Designing An Omni-channel Experience? Start With The Customer
Competing for customers attention is not easy. Digital marketing means there are dozens of new ways to reach customers, which also means every other competitor, brand, media outlet, celebrity, author, blogger, vlogger and Twitter-happy politician is competing for your customers attention.
Restaurants, hotels and retailers have invested heavily in digital marketing, social media, apps and technology over the last ten years. Consequently, the marketing mix for consumer brands — especially those with digital and physical sales and service channels (e.g. restaurants and a food-delivery app) — can seem bewildering and fragmented.
Between online self-serve, apps and chatbots, brands are losing sight of the customer and customers are feeling disengaged and sidelined. Is innovation costing brands customers? Are we investing too much in innovation at the expense of the customer experience?
Design-centric companies, those that put the customer experience first, are more profitable than those that invest in technology and R&D, according to Gartner research.
How Brands Are Failing Customers
Brian Prentice, Research Vice President at Gartner said “Organisations that are more design-centric appear to be more innovative than the R&D dollars they spend. Apple for example, spends a fraction of R&D compared to Samsung, but their market capitalisation is higher and they seem to have a higher degree of customer satisfaction and loyalty than Samsung does.”
Brands that ignore customer preferences and engagement trends risk long-term damage.
Customers are more in charge of the buying process than ever before. Brands don’t control engagement, or even, in many cases, how/when customers first hear about them. Social media, bloggers and YouTube play an increasingly important role at the top of the search funnel.
Olive Huang, another research VP at Gartner says that designing a customer-centric experience “is really moving from how do I generate more leads through marketing, to how do I continuously engage the customer in their lifecycle. You then have customer experience becoming the competitive edge.”
Huang recognises, time and again, several issues repeating across multiple sectors: “Over-engineering is a big problem, and over pushing self-services is also a big problem. Using your customer as an R&D base to test new technology is also a big problem.”
It isn’t that customers don’t want self-serve, automated bots answering queries on Facebook, or well-designed apps; it’s that we — as customers — prefer interacting with people, not chatbots. Customers want digital options — they are useful within the context of customer service and making a purchasing decision, but compared to human interactions, we don’t rate them as highly.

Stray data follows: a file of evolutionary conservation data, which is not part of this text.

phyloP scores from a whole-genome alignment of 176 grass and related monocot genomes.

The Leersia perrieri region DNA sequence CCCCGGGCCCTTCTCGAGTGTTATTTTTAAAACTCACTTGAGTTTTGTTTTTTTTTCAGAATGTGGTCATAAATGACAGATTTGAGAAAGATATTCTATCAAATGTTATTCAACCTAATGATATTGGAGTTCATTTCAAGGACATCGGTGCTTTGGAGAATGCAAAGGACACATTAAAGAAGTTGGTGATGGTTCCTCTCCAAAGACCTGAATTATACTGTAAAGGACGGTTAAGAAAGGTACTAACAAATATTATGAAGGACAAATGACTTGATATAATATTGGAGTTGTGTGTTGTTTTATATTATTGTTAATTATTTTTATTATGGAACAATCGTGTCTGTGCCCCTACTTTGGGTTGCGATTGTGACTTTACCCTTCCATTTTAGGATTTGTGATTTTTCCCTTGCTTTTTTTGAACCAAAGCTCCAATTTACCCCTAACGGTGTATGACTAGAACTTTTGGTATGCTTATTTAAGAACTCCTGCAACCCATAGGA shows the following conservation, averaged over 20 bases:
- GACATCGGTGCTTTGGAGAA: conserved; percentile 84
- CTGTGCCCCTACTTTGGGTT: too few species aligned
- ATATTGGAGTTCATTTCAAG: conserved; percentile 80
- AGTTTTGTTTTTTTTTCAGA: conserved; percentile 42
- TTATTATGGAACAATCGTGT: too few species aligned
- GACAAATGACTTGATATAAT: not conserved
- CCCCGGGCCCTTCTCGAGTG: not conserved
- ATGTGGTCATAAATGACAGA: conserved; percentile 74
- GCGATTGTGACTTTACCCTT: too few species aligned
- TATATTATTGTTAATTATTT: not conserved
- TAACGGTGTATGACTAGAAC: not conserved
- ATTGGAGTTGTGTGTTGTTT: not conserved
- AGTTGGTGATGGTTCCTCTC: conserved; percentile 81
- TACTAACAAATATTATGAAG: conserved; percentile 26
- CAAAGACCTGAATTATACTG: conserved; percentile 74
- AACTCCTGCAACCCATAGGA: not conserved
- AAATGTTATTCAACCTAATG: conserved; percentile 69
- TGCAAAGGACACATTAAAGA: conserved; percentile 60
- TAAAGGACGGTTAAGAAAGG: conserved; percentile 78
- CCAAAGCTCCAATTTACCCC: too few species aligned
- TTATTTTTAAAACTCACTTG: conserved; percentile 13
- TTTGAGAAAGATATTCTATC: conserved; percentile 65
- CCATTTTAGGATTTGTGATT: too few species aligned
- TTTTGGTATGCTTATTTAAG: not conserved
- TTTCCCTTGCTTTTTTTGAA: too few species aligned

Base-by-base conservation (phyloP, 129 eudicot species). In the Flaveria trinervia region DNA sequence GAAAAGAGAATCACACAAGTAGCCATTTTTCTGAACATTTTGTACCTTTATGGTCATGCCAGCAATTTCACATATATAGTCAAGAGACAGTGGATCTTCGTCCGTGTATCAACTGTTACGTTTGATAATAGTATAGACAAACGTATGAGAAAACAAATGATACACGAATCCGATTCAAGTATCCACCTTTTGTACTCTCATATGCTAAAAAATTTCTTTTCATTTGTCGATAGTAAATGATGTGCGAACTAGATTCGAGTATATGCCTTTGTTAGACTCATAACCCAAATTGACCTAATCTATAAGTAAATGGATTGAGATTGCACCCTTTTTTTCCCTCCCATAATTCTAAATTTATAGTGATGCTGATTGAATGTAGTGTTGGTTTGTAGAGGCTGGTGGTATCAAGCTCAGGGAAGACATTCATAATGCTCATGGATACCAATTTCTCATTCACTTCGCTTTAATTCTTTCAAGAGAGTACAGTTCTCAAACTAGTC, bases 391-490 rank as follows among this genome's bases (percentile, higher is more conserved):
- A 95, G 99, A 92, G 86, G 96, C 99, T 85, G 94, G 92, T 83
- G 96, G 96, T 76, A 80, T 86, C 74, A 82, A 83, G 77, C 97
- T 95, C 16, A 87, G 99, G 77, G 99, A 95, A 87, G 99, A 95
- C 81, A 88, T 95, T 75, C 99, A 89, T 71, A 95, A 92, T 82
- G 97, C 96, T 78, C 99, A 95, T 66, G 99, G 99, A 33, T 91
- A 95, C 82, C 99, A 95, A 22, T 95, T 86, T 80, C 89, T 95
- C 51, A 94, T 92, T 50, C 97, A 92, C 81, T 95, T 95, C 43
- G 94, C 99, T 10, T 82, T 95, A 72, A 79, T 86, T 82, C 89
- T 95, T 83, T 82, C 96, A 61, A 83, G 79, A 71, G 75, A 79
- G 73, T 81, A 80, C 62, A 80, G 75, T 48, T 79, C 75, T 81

Brands that continue to neglect personalisation for automation and mass communication will lose customers in favour of those that go the extra mile. Brands shouldn’t be using technology for the sake of it. Instead, you should only seek to implement a new system if it helps you use personal communications around each customer’s unique brand experience, e.g. reward those who visit/spend often, or encourage someone to come back with items you know they like if they’ve not made a purchase in the last 90 days.
Bridging the Digital — Physical Gap
Very few brands have a seamless omni-channel experience. More often than not, customers will experience one or two channels where they won’t get the same level of service. Many businesses are still working on seamless integration, either investing more in technology, training or improving processes.
However, there are some successful examples. In the UK, the national pub chain, Wetherspoons launched an Order & Pay app that means customers can — if they want — select a table, order food and drink, pay and have it delivered to the table. No more waiting to be served at the bar.
McDonald’s, which operates 1,270 restaurants in the UK — 70% are franchised — has also invested in new technology solutions and processes. Customers can order using self-serve kiosks, with dynamic menus that change during the day. In many restaurants, customers can now get table service, representing an innovative change in service standards for a fast-food company.
In both cases, staff, managers and business leaders have asked: How can we serve our customers better? None of this is technology for its own sake. Designing solutions around customer needs are always going to be the most effective way to gain and increase customer loyalty. Brands need to think less about technology and what it can do and more about how it solves particular customer pain points, such as making personalisation automatic, but also, more personal. Reward individual customers for their actions, instead of just firing out mass sales emails because it happens to be Thursday.